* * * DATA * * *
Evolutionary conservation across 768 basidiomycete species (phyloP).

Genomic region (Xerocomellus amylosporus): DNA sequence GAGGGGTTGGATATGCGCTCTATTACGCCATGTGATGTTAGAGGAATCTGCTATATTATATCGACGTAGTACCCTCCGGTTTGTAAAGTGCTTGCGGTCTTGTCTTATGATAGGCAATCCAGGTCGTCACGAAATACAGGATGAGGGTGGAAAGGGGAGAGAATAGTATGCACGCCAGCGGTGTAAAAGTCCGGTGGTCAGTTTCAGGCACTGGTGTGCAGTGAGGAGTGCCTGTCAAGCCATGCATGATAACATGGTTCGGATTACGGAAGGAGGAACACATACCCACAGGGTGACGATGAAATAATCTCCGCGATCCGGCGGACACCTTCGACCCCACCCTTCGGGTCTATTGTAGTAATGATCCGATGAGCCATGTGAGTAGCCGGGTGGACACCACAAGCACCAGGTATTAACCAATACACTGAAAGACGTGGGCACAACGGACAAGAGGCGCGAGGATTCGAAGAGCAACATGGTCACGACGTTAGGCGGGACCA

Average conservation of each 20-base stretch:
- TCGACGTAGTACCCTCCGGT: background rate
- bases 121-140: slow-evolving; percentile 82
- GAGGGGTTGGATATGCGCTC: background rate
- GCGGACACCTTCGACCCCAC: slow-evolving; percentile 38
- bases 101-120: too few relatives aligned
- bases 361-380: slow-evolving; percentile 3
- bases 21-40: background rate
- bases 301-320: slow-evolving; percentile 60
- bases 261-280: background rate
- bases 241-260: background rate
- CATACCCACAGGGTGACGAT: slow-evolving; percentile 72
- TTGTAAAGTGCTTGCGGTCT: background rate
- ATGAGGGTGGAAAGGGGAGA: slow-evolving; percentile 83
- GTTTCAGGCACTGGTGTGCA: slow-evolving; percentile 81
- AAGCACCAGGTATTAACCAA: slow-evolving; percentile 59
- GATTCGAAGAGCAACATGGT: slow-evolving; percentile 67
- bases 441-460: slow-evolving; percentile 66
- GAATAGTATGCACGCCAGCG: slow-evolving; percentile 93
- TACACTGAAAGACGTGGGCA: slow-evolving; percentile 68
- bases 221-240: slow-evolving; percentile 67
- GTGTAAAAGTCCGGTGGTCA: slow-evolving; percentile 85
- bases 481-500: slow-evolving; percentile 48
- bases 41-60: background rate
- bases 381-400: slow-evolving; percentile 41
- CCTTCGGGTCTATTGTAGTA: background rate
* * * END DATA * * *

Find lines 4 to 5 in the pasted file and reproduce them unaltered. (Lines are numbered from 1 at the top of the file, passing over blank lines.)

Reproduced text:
- TCGACGTAGTACCCTCCGGT: background rate
- bases 121-140: slow-evolving; percentile 82